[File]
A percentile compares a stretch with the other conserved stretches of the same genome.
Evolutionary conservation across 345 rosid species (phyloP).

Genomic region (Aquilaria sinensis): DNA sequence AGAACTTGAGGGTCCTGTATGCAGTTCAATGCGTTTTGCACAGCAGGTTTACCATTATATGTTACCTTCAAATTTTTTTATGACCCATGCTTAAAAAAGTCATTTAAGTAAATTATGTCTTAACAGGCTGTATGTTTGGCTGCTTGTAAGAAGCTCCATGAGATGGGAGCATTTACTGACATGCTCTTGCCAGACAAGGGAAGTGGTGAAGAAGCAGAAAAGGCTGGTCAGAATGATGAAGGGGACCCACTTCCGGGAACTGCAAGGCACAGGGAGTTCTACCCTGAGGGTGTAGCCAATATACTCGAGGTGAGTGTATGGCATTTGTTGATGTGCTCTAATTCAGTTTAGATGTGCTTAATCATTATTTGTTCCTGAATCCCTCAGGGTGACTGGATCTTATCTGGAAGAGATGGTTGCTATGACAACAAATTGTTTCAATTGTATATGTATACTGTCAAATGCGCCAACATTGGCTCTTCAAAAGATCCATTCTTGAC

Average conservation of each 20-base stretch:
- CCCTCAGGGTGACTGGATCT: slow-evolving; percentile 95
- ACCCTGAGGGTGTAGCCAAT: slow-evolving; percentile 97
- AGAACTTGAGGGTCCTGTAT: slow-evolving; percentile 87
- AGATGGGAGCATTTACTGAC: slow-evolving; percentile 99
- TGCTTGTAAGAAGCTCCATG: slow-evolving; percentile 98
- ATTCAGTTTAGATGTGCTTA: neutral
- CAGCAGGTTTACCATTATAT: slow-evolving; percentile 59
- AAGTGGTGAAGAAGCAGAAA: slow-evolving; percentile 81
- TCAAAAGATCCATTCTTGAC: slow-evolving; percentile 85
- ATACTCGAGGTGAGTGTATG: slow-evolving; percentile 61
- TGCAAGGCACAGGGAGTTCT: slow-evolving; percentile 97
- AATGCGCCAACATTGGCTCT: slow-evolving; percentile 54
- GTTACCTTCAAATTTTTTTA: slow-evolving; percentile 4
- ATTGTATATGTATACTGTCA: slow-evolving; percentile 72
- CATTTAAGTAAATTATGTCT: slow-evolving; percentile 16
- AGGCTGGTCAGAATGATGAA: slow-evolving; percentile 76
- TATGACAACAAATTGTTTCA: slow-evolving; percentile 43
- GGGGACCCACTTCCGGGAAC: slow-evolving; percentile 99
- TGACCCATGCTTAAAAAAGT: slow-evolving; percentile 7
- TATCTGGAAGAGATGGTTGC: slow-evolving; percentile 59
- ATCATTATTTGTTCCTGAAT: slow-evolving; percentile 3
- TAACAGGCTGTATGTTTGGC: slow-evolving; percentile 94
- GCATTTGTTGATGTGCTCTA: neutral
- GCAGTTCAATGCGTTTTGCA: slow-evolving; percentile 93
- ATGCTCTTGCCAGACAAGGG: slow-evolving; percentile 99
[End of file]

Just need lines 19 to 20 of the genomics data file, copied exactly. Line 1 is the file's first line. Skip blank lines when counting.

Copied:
- CATTTAAGTAAATTATGTCT: slow-evolving; percentile 16
- AGGCTGGTCAGAATGATGAA: slow-evolving; percentile 76